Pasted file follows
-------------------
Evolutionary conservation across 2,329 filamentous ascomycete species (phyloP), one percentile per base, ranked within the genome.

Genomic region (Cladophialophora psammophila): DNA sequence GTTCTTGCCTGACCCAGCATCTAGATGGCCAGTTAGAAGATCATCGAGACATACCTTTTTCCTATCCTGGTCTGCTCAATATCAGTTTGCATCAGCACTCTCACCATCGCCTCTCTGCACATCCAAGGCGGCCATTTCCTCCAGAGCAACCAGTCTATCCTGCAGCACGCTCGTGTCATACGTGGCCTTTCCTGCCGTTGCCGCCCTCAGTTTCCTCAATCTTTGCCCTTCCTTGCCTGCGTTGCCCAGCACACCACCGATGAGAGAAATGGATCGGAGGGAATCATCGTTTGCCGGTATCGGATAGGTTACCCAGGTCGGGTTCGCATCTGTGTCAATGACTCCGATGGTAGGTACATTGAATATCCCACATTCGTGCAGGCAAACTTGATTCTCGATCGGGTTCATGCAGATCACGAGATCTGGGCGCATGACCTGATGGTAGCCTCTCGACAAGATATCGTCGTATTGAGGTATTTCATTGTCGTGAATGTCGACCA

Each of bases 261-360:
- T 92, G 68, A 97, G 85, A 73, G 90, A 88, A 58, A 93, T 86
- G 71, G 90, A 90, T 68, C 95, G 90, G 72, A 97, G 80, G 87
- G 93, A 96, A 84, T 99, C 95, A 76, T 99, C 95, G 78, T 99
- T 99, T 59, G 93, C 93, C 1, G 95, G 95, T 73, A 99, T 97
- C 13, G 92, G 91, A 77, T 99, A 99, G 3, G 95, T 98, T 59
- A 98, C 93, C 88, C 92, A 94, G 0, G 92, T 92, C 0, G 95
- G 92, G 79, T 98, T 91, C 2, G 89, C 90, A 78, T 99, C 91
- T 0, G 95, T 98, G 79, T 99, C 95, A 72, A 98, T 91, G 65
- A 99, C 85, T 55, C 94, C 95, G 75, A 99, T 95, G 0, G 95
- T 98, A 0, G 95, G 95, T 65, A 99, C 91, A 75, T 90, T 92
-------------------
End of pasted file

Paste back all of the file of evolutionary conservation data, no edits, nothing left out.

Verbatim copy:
Evolutionary conservation across 2,329 filamentous ascomycete species (phyloP), one percentile per base, ranked within the genome.

Genomic region (Cladophialophora psammophila): DNA sequence GTTCTTGCCTGACCCAGCATCTAGATGGCCAGTTAGAAGATCATCGAGACATACCTTTTTCCTATCCTGGTCTGCTCAATATCAGTTTGCATCAGCACTCTCACCATCGCCTCTCTGCACATCCAAGGCGGCCATTTCCTCCAGAGCAACCAGTCTATCCTGCAGCACGCTCGTGTCATACGTGGCCTTTCCTGCCGTTGCCGCCCTCAGTTTCCTCAATCTTTGCCCTTCCTTGCCTGCGTTGCCCAGCACACCACCGATGAGAGAAATGGATCGGAGGGAATCATCGTTTGCCGGTATCGGATAGGTTACCCAGGTCGGGTTCGCATCTGTGTCAATGACTCCGATGGTAGGTACATTGAATATCCCACATTCGTGCAGGCAAACTTGATTCTCGATCGGGTTCATGCAGATCACGAGATCTGGGCGCATGACCTGATGGTAGCCTCTCGACAAGATATCGTCGTATTGAGGTATTTCATTGTCGTGAATGTCGACCA

Each of bases 261-360:
- T 92, G 68, A 97, G 85, A 73, G 90, A 88, A 58, A 93, T 86
- G 71, G 90, A 90, T 68, C 95, G 90, G 72, A 97, G 80, G 87
- G 93, A 96, A 84, T 99, C 95, A 76, T 99, C 95, G 78, T 99
- T 99, T 59, G 93, C 93, C 1, G 95, G 95, T 73, A 99, T 97
- C 13, G 92, G 91, A 77, T 99, A 99, G 3, G 95, T 98, T 59
- A 98, C 93, C 88, C 92, A 94, G 0, G 92, T 92, C 0, G 95
- G 92, G 79, T 98, T 91, C 2, G 89, C 90, A 78, T 99, C 91
- T 0, G 95, T 98, G 79, T 99, C 95, A 72, A 98, T 91, G 65
- A 99, C 85, T 55, C 94, C 95, G 75, A 99, T 95, G 0, G 95
- T 98, A 0, G 95, G 95, T 65, A 99, C 91, A 75, T 90, T 92